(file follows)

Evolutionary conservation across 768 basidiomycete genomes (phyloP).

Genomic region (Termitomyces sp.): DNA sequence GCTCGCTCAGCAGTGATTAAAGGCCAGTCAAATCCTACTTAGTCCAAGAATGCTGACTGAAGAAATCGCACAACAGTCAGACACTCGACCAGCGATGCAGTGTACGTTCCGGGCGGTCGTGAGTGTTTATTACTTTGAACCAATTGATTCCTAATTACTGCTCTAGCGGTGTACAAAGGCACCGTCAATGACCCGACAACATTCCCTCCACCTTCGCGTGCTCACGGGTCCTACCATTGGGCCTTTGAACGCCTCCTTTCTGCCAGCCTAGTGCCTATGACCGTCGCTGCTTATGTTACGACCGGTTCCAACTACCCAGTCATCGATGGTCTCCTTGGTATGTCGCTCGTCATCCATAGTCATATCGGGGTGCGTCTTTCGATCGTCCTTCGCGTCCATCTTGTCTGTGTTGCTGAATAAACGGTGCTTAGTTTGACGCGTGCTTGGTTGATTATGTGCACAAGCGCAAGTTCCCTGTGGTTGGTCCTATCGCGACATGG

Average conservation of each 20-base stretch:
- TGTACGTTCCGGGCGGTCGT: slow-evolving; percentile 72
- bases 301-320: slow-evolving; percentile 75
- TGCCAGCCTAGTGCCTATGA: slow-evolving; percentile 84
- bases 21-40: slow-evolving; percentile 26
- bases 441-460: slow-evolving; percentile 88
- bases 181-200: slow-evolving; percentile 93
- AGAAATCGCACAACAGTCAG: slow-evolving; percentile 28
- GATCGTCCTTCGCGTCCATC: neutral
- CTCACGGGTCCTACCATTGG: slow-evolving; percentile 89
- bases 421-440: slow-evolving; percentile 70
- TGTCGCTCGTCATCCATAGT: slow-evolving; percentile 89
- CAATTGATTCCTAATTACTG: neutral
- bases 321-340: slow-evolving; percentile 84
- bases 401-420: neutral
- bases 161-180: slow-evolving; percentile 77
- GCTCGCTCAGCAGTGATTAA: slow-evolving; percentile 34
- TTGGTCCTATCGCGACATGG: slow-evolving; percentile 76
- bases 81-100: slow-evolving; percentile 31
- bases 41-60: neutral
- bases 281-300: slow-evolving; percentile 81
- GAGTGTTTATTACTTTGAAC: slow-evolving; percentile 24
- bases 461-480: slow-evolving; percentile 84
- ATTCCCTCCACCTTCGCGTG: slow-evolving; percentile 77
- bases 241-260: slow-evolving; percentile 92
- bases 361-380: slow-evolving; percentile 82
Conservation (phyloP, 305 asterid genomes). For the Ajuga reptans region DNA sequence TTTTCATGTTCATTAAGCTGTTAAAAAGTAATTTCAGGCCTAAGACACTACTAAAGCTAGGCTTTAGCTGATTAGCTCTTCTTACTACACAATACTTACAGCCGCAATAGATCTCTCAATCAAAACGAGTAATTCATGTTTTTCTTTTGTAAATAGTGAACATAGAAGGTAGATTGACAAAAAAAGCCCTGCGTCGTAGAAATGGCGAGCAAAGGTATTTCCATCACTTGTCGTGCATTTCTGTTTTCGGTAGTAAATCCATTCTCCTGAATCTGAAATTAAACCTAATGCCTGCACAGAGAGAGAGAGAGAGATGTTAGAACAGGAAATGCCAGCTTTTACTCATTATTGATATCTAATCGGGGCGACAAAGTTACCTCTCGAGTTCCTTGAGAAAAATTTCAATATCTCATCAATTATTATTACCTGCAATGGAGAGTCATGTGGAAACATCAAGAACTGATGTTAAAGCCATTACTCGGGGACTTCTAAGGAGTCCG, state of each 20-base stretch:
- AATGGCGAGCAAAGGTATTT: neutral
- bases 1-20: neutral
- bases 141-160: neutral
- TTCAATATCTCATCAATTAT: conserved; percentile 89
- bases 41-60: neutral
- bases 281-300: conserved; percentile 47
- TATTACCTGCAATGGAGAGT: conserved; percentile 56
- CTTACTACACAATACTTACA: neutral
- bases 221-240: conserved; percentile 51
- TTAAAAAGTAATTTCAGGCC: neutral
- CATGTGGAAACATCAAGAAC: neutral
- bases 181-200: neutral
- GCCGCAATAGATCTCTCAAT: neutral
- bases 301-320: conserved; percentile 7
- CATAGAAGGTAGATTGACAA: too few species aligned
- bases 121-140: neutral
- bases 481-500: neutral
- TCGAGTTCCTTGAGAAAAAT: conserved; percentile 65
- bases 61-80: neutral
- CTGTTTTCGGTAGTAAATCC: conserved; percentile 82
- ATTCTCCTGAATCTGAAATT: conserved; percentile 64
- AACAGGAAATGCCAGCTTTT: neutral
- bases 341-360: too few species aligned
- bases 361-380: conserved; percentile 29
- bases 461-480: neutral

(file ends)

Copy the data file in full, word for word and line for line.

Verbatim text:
Evolutionary conservation across 768 basidiomycete genomes (phyloP).

Genomic region (Termitomyces sp.): DNA sequence GCTCGCTCAGCAGTGATTAAAGGCCAGTCAAATCCTACTTAGTCCAAGAATGCTGACTGAAGAAATCGCACAACAGTCAGACACTCGACCAGCGATGCAGTGTACGTTCCGGGCGGTCGTGAGTGTTTATTACTTTGAACCAATTGATTCCTAATTACTGCTCTAGCGGTGTACAAAGGCACCGTCAATGACCCGACAACATTCCCTCCACCTTCGCGTGCTCACGGGTCCTACCATTGGGCCTTTGAACGCCTCCTTTCTGCCAGCCTAGTGCCTATGACCGTCGCTGCTTATGTTACGACCGGTTCCAACTACCCAGTCATCGATGGTCTCCTTGGTATGTCGCTCGTCATCCATAGTCATATCGGGGTGCGTCTTTCGATCGTCCTTCGCGTCCATCTTGTCTGTGTTGCTGAATAAACGGTGCTTAGTTTGACGCGTGCTTGGTTGATTATGTGCACAAGCGCAAGTTCCCTGTGGTTGGTCCTATCGCGACATGG

Average conservation of each 20-base stretch:
- TGTACGTTCCGGGCGGTCGT: slow-evolving; percentile 72
- bases 301-320: slow-evolving; percentile 75
- TGCCAGCCTAGTGCCTATGA: slow-evolving; percentile 84
- bases 21-40: slow-evolving; percentile 26
- bases 441-460: slow-evolving; percentile 88
- bases 181-200: slow-evolving; percentile 93
- AGAAATCGCACAACAGTCAG: slow-evolving; percentile 28
- GATCGTCCTTCGCGTCCATC: neutral
- CTCACGGGTCCTACCATTGG: slow-evolving; percentile 89
- bases 421-440: slow-evolving; percentile 70
- TGTCGCTCGTCATCCATAGT: slow-evolving; percentile 89
- CAATTGATTCCTAATTACTG: neutral
- bases 321-340: slow-evolving; percentile 84
- bases 401-420: neutral
- bases 161-180: slow-evolving; percentile 77
- GCTCGCTCAGCAGTGATTAA: slow-evolving; percentile 34
- TTGGTCCTATCGCGACATGG: slow-evolving; percentile 76
- bases 81-100: slow-evolving; percentile 31
- bases 41-60: neutral
- bases 281-300: slow-evolving; percentile 81
- GAGTGTTTATTACTTTGAAC: slow-evolving; percentile 24
- bases 461-480: slow-evolving; percentile 84
- ATTCCCTCCACCTTCGCGTG: slow-evolving; percentile 77
- bases 241-260: slow-evolving; percentile 92
- bases 361-380: slow-evolving; percentile 82
Conservation (phyloP, 305 asterid genomes). For the Ajuga reptans region DNA sequence TTTTCATGTTCATTAAGCTGTTAAAAAGTAATTTCAGGCCTAAGACACTACTAAAGCTAGGCTTTAGCTGATTAGCTCTTCTTACTACACAATACTTACAGCCGCAATAGATCTCTCAATCAAAACGAGTAATTCATGTTTTTCTTTTGTAAATAGTGAACATAGAAGGTAGATTGACAAAAAAAGCCCTGCGTCGTAGAAATGGCGAGCAAAGGTATTTCCATCACTTGTCGTGCATTTCTGTTTTCGGTAGTAAATCCATTCTCCTGAATCTGAAATTAAACCTAATGCCTGCACAGAGAGAGAGAGAGAGATGTTAGAACAGGAAATGCCAGCTTTTACTCATTATTGATATCTAATCGGGGCGACAAAGTTACCTCTCGAGTTCCTTGAGAAAAATTTCAATATCTCATCAATTATTATTACCTGCAATGGAGAGTCATGTGGAAACATCAAGAACTGATGTTAAAGCCATTACTCGGGGACTTCTAAGGAGTCCG, state of each 20-base stretch:
- AATGGCGAGCAAAGGTATTT: neutral
- bases 1-20: neutral
- bases 141-160: neutral
- TTCAATATCTCATCAATTAT: conserved; percentile 89
- bases 41-60: neutral
- bases 281-300: conserved; percentile 47
- TATTACCTGCAATGGAGAGT: conserved; percentile 56
- CTTACTACACAATACTTACA: neutral
- bases 221-240: conserved; percentile 51
- TTAAAAAGTAATTTCAGGCC: neutral
- CATGTGGAAACATCAAGAAC: neutral
- bases 181-200: neutral
- GCCGCAATAGATCTCTCAAT: neutral
- bases 301-320: conserved; percentile 7
- CATAGAAGGTAGATTGACAA: too few species aligned
- bases 121-140: neutral
- bases 481-500: neutral
- TCGAGTTCCTTGAGAAAAAT: conserved; percentile 65
- bases 61-80: neutral
- CTGTTTTCGGTAGTAAATCC: conserved; percentile 82
- ATTCTCCTGAATCTGAAATT: conserved; percentile 64
- AACAGGAAATGCCAGCTTTT: neutral
- bases 341-360: too few species aligned
- bases 361-380: conserved; percentile 29
- bases 461-480: neutral